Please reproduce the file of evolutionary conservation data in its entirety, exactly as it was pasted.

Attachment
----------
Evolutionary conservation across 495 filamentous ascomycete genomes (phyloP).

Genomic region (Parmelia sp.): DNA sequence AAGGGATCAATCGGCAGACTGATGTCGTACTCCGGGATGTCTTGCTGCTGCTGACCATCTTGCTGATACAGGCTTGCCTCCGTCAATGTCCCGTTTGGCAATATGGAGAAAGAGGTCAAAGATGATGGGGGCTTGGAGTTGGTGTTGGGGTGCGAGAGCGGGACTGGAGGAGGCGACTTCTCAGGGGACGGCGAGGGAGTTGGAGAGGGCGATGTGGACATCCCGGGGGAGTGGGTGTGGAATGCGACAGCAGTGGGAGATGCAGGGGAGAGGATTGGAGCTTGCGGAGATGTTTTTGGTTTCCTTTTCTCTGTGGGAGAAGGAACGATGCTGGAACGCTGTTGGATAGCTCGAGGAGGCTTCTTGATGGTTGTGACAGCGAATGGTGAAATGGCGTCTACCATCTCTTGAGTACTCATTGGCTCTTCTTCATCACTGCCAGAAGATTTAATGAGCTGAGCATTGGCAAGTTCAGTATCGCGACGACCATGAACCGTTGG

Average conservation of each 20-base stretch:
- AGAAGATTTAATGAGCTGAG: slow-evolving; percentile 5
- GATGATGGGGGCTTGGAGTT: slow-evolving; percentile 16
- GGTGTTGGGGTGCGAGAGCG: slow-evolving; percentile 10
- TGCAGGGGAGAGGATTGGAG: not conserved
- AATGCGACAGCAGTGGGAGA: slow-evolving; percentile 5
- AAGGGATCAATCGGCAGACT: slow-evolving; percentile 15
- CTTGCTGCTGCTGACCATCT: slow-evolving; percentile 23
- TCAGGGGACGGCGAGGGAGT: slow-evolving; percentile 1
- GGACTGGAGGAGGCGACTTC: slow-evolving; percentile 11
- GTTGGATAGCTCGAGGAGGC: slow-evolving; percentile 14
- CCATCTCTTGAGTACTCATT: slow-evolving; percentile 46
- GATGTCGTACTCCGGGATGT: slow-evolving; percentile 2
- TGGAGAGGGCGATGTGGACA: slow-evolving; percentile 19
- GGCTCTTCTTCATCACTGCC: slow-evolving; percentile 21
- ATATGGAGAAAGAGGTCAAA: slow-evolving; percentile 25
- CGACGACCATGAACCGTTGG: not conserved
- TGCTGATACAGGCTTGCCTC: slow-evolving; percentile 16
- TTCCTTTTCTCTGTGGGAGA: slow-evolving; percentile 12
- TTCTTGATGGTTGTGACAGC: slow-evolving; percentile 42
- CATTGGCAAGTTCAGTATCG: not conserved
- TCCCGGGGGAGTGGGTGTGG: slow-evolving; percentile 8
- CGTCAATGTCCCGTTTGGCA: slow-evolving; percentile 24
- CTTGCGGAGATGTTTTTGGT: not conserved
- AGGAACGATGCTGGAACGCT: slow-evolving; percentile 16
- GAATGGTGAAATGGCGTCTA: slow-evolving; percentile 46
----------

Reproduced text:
Evolutionary conservation across 495 filamentous ascomycete genomes (phyloP).

Genomic region (Parmelia sp.): DNA sequence AAGGGATCAATCGGCAGACTGATGTCGTACTCCGGGATGTCTTGCTGCTGCTGACCATCTTGCTGATACAGGCTTGCCTCCGTCAATGTCCCGTTTGGCAATATGGAGAAAGAGGTCAAAGATGATGGGGGCTTGGAGTTGGTGTTGGGGTGCGAGAGCGGGACTGGAGGAGGCGACTTCTCAGGGGACGGCGAGGGAGTTGGAGAGGGCGATGTGGACATCCCGGGGGAGTGGGTGTGGAATGCGACAGCAGTGGGAGATGCAGGGGAGAGGATTGGAGCTTGCGGAGATGTTTTTGGTTTCCTTTTCTCTGTGGGAGAAGGAACGATGCTGGAACGCTGTTGGATAGCTCGAGGAGGCTTCTTGATGGTTGTGACAGCGAATGGTGAAATGGCGTCTACCATCTCTTGAGTACTCATTGGCTCTTCTTCATCACTGCCAGAAGATTTAATGAGCTGAGCATTGGCAAGTTCAGTATCGCGACGACCATGAACCGTTGG

Average conservation of each 20-base stretch:
- AGAAGATTTAATGAGCTGAG: slow-evolving; percentile 5
- GATGATGGGGGCTTGGAGTT: slow-evolving; percentile 16
- GGTGTTGGGGTGCGAGAGCG: slow-evolving; percentile 10
- TGCAGGGGAGAGGATTGGAG: not conserved
- AATGCGACAGCAGTGGGAGA: slow-evolving; percentile 5
- AAGGGATCAATCGGCAGACT: slow-evolving; percentile 15
- CTTGCTGCTGCTGACCATCT: slow-evolving; percentile 23
- TCAGGGGACGGCGAGGGAGT: slow-evolving; percentile 1
- GGACTGGAGGAGGCGACTTC: slow-evolving; percentile 11
- GTTGGATAGCTCGAGGAGGC: slow-evolving; percentile 14
- CCATCTCTTGAGTACTCATT: slow-evolving; percentile 46
- GATGTCGTACTCCGGGATGT: slow-evolving; percentile 2
- TGGAGAGGGCGATGTGGACA: slow-evolving; percentile 19
- GGCTCTTCTTCATCACTGCC: slow-evolving; percentile 21
- ATATGGAGAAAGAGGTCAAA: slow-evolving; percentile 25
- CGACGACCATGAACCGTTGG: not conserved
- TGCTGATACAGGCTTGCCTC: slow-evolving; percentile 16
- TTCCTTTTCTCTGTGGGAGA: slow-evolving; percentile 12
- TTCTTGATGGTTGTGACAGC: slow-evolving; percentile 42
- CATTGGCAAGTTCAGTATCG: not conserved
- TCCCGGGGGAGTGGGTGTGG: slow-evolving; percentile 8
- CGTCAATGTCCCGTTTGGCA: slow-evolving; percentile 24
- CTTGCGGAGATGTTTTTGGT: not conserved
- AGGAACGATGCTGGAACGCT: slow-evolving; percentile 16
- GAATGGTGAAATGGCGTCTA: slow-evolving; percentile 46